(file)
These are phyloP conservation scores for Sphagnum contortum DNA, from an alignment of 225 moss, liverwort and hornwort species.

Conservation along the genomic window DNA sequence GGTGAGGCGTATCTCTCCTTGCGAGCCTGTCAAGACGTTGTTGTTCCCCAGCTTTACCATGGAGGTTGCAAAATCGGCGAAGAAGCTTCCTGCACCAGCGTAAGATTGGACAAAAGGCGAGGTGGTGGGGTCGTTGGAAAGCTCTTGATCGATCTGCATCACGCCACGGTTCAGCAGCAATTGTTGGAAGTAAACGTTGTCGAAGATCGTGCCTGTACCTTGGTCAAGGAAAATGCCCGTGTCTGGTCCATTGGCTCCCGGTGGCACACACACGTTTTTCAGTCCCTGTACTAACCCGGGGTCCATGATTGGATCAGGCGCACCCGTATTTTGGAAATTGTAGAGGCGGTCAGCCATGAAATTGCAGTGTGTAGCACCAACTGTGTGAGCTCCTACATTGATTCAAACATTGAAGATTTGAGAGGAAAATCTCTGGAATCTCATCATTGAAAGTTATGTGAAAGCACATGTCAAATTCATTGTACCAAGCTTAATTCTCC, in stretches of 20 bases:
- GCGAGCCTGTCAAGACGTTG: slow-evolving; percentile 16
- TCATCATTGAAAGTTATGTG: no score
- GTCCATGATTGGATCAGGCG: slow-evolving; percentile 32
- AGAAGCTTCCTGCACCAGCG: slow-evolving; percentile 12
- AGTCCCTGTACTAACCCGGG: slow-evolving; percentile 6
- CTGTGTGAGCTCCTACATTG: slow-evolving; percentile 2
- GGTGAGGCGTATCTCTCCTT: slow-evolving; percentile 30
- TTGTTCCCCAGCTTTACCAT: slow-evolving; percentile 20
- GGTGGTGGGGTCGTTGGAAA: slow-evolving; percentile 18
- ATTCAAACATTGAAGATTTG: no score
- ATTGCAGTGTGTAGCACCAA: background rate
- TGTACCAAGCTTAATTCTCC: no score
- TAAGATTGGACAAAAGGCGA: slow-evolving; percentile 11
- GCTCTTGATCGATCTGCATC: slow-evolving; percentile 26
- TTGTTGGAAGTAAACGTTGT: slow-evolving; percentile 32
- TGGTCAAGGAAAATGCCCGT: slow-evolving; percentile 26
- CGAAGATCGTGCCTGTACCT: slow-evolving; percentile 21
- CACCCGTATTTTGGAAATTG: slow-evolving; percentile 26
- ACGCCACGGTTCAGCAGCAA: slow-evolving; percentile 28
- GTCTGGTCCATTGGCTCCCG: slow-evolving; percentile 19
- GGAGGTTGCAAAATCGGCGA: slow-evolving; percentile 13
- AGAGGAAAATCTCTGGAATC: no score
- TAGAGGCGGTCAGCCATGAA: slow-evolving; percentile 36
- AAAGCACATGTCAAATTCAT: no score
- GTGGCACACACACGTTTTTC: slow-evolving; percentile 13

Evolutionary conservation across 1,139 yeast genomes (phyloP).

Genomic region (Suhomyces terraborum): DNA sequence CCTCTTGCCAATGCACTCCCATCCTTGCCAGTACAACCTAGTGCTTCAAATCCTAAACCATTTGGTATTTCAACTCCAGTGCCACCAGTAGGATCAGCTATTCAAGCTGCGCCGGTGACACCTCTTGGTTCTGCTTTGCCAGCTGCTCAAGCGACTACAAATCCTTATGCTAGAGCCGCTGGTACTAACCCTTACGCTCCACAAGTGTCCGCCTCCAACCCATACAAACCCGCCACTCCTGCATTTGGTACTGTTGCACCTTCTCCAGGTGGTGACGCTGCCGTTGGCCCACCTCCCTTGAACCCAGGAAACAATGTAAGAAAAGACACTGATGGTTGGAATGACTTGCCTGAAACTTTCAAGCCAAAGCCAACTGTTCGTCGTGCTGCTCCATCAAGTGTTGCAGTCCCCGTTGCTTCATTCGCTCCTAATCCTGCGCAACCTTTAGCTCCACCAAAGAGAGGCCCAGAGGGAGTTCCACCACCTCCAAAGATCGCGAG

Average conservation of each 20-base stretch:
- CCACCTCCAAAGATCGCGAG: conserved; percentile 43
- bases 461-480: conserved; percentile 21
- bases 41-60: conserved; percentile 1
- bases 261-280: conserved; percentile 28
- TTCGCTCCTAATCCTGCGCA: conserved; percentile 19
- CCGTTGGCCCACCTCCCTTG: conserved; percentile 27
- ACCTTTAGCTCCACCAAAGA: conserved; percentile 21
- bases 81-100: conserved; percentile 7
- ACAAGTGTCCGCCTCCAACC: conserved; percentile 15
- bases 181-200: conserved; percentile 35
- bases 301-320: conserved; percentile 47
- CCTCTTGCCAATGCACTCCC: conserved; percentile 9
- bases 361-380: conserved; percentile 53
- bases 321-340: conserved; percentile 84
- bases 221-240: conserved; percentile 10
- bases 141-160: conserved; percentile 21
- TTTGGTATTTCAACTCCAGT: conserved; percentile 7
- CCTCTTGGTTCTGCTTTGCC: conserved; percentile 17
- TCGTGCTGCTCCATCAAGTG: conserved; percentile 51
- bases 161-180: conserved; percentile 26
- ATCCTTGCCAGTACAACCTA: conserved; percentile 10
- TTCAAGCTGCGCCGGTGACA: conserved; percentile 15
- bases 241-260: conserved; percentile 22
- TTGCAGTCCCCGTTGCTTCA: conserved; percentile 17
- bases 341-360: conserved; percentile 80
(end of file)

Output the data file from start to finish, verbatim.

These are phyloP conservation scores for Sphagnum contortum DNA, from an alignment of 225 moss, liverwort and hornwort species.

Conservation along the genomic window DNA sequence GGTGAGGCGTATCTCTCCTTGCGAGCCTGTCAAGACGTTGTTGTTCCCCAGCTTTACCATGGAGGTTGCAAAATCGGCGAAGAAGCTTCCTGCACCAGCGTAAGATTGGACAAAAGGCGAGGTGGTGGGGTCGTTGGAAAGCTCTTGATCGATCTGCATCACGCCACGGTTCAGCAGCAATTGTTGGAAGTAAACGTTGTCGAAGATCGTGCCTGTACCTTGGTCAAGGAAAATGCCCGTGTCTGGTCCATTGGCTCCCGGTGGCACACACACGTTTTTCAGTCCCTGTACTAACCCGGGGTCCATGATTGGATCAGGCGCACCCGTATTTTGGAAATTGTAGAGGCGGTCAGCCATGAAATTGCAGTGTGTAGCACCAACTGTGTGAGCTCCTACATTGATTCAAACATTGAAGATTTGAGAGGAAAATCTCTGGAATCTCATCATTGAAAGTTATGTGAAAGCACATGTCAAATTCATTGTACCAAGCTTAATTCTCC, in stretches of 20 bases:
- GCGAGCCTGTCAAGACGTTG: slow-evolving; percentile 16
- TCATCATTGAAAGTTATGTG: no score
- GTCCATGATTGGATCAGGCG: slow-evolving; percentile 32
- AGAAGCTTCCTGCACCAGCG: slow-evolving; percentile 12
- AGTCCCTGTACTAACCCGGG: slow-evolving; percentile 6
- CTGTGTGAGCTCCTACATTG: slow-evolving; percentile 2
- GGTGAGGCGTATCTCTCCTT: slow-evolving; percentile 30
- TTGTTCCCCAGCTTTACCAT: slow-evolving; percentile 20
- GGTGGTGGGGTCGTTGGAAA: slow-evolving; percentile 18
- ATTCAAACATTGAAGATTTG: no score
- ATTGCAGTGTGTAGCACCAA: background rate
- TGTACCAAGCTTAATTCTCC: no score
- TAAGATTGGACAAAAGGCGA: slow-evolving; percentile 11
- GCTCTTGATCGATCTGCATC: slow-evolving; percentile 26
- TTGTTGGAAGTAAACGTTGT: slow-evolving; percentile 32
- TGGTCAAGGAAAATGCCCGT: slow-evolving; percentile 26
- CGAAGATCGTGCCTGTACCT: slow-evolving; percentile 21
- CACCCGTATTTTGGAAATTG: slow-evolving; percentile 26
- ACGCCACGGTTCAGCAGCAA: slow-evolving; percentile 28
- GTCTGGTCCATTGGCTCCCG: slow-evolving; percentile 19
- GGAGGTTGCAAAATCGGCGA: slow-evolving; percentile 13
- AGAGGAAAATCTCTGGAATC: no score
- TAGAGGCGGTCAGCCATGAA: slow-evolving; percentile 36
- AAAGCACATGTCAAATTCAT: no score
- GTGGCACACACACGTTTTTC: slow-evolving; percentile 13

Evolutionary conservation across 1,139 yeast genomes (phyloP).

Genomic region (Suhomyces terraborum): DNA sequence CCTCTTGCCAATGCACTCCCATCCTTGCCAGTACAACCTAGTGCTTCAAATCCTAAACCATTTGGTATTTCAACTCCAGTGCCACCAGTAGGATCAGCTATTCAAGCTGCGCCGGTGACACCTCTTGGTTCTGCTTTGCCAGCTGCTCAAGCGACTACAAATCCTTATGCTAGAGCCGCTGGTACTAACCCTTACGCTCCACAAGTGTCCGCCTCCAACCCATACAAACCCGCCACTCCTGCATTTGGTACTGTTGCACCTTCTCCAGGTGGTGACGCTGCCGTTGGCCCACCTCCCTTGAACCCAGGAAACAATGTAAGAAAAGACACTGATGGTTGGAATGACTTGCCTGAAACTTTCAAGCCAAAGCCAACTGTTCGTCGTGCTGCTCCATCAAGTGTTGCAGTCCCCGTTGCTTCATTCGCTCCTAATCCTGCGCAACCTTTAGCTCCACCAAAGAGAGGCCCAGAGGGAGTTCCACCACCTCCAAAGATCGCGAG

Average conservation of each 20-base stretch:
- CCACCTCCAAAGATCGCGAG: conserved; percentile 43
- bases 461-480: conserved; percentile 21
- bases 41-60: conserved; percentile 1
- bases 261-280: conserved; percentile 28
- TTCGCTCCTAATCCTGCGCA: conserved; percentile 19
- CCGTTGGCCCACCTCCCTTG: conserved; percentile 27
- ACCTTTAGCTCCACCAAAGA: conserved; percentile 21
- bases 81-100: conserved; percentile 7
- ACAAGTGTCCGCCTCCAACC: conserved; percentile 15
- bases 181-200: conserved; percentile 35
- bases 301-320: conserved; percentile 47
- CCTCTTGCCAATGCACTCCC: conserved; percentile 9
- bases 361-380: conserved; percentile 53
- bases 321-340: conserved; percentile 84
- bases 221-240: conserved; percentile 10
- bases 141-160: conserved; percentile 21
- TTTGGTATTTCAACTCCAGT: conserved; percentile 7
- CCTCTTGGTTCTGCTTTGCC: conserved; percentile 17
- TCGTGCTGCTCCATCAAGTG: conserved; percentile 51
- bases 161-180: conserved; percentile 26
- ATCCTTGCCAGTACAACCTA: conserved; percentile 10
- TTCAAGCTGCGCCGGTGACA: conserved; percentile 15
- bases 241-260: conserved; percentile 22
- TTGCAGTCCCCGTTGCTTCA: conserved; percentile 17
- bases 341-360: conserved; percentile 80